One of the most iconic images associated with Greece, apart from the Parthenon glistening under the Athenian sun, is that of the whitewashed, bright houses with blue windows or church domes. Huddled together like sheep at the slopes of dry, brown, sunbaked hills overlooking the azure waters of the Aegean Sea, the houses in the Cyclades are characterized by their tradition and minimalism.
And it is mostly the Aegean, because the white and blue combination is a trademark of Cycladic architecture.
But why are the houses in the Cyclades painted that bright white, why is there so much blue in their highlights, from the shutters and the doors to the domes of the churches? Contrary to a popular explanation, the color scheme is not a homage to the Greek flag, which also has blue and white colors.
The White Houses of Greece and the Greek Islands
Why the houses in Greece are white?
Anyone who has experienced the Greek sun knows that it is relentless, as is the heat of the summer. Especially in places where there is very little shade, the temperatures can climb due to the dryness that is coupled with the heat.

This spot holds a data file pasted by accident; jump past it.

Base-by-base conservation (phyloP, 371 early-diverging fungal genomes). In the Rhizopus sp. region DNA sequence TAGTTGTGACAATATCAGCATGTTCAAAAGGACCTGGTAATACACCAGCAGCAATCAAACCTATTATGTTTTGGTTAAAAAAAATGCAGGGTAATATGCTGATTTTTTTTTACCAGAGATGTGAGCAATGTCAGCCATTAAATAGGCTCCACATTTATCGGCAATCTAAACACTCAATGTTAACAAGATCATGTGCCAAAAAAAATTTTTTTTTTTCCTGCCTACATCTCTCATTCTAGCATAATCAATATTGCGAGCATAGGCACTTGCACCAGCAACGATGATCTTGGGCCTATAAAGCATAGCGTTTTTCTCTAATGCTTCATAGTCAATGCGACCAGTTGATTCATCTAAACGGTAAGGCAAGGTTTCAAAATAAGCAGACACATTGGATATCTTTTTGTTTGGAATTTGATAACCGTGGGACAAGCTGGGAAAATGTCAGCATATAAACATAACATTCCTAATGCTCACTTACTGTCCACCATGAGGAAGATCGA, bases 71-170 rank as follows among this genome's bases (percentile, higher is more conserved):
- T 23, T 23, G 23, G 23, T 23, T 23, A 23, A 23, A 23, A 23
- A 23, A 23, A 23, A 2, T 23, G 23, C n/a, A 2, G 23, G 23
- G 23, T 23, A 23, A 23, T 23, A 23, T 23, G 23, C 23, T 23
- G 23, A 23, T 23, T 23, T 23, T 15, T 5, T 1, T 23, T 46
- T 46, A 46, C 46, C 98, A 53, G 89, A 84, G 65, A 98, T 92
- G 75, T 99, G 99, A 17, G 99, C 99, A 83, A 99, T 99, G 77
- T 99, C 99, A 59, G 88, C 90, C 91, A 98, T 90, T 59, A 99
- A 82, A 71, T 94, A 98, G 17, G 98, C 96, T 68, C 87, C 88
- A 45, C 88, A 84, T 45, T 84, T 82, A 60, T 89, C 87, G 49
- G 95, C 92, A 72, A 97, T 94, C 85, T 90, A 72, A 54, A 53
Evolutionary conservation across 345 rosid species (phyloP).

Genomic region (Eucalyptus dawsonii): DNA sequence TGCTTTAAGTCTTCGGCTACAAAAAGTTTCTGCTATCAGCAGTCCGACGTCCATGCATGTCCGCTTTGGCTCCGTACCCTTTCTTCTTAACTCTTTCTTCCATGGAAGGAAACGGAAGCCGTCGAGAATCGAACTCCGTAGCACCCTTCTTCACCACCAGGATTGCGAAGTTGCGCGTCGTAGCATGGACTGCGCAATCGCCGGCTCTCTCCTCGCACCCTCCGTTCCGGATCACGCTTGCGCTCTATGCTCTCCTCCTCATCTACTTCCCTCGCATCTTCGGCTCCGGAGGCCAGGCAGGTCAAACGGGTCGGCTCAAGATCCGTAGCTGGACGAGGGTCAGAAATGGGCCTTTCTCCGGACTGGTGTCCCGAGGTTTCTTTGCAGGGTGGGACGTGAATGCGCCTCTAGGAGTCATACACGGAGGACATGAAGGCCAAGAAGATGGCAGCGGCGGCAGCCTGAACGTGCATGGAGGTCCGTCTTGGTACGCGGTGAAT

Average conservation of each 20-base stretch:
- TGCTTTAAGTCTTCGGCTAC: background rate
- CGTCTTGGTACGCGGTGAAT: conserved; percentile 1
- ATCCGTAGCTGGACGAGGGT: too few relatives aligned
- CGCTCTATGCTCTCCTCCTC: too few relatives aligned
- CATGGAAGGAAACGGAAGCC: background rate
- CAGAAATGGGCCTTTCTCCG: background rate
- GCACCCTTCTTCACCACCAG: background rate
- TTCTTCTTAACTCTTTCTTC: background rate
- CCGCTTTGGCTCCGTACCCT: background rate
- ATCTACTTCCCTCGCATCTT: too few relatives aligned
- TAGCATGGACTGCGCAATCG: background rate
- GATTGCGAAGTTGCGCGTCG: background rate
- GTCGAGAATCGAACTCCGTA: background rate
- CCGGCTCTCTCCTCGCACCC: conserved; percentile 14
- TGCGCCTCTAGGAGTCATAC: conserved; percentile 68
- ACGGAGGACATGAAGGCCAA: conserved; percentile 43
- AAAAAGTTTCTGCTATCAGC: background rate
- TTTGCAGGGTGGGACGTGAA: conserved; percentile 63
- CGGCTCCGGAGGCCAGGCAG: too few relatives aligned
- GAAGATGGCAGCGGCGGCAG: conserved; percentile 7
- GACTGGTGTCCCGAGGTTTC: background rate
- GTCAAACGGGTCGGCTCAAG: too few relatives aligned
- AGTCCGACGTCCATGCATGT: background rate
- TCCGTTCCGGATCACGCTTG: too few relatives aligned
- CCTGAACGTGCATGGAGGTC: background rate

The Cyclades have very little vegetation during the summer months, and they are literally scorched by the sun throughout the Greek summer. Staying inside the house can be torturous if a dark house’s paint attracts and absorbs the relentless sunlight more than it must.
The solution was to paint the houses a bright white that reflects all colors, and thus repulses the sunlight’s heat as much as possible. In addition, white paint was easy and cheap to make during a time where poverty was harsh and wide, especially among the islanders in the Cyclades: you can make your own whitewash by mixing lime, water, and salt.
Further solidifying the style was the 1938 cholera pandemic that hit, making the dictator Metaxas pass a law ordering everyone in the islands to paint their houses white with the limestone whitewash to get the disease under control. This was done because the limestone was considered to have antibacterial and disinfectant qualities.
Why the houses in Greece have blue?
Back in the day, housewives would use a cleaner called “loulaki” which had a distinctive blue color and came in the form of powder. It was widely and cheaply available. Mixing that powder in the limestone whitewash makes the trademark blue which we’re all used to seeing. As a result, blue paint became cheap and easy to make just like the whitewash itself.
Islanders painted their houses blue mainly for that reason, until, during the 1967 Junta, a law mandated that they paint the houses white and blue in honor of the Greek flag. That’s when the wide uniformity of the Cycladic houses was solidified.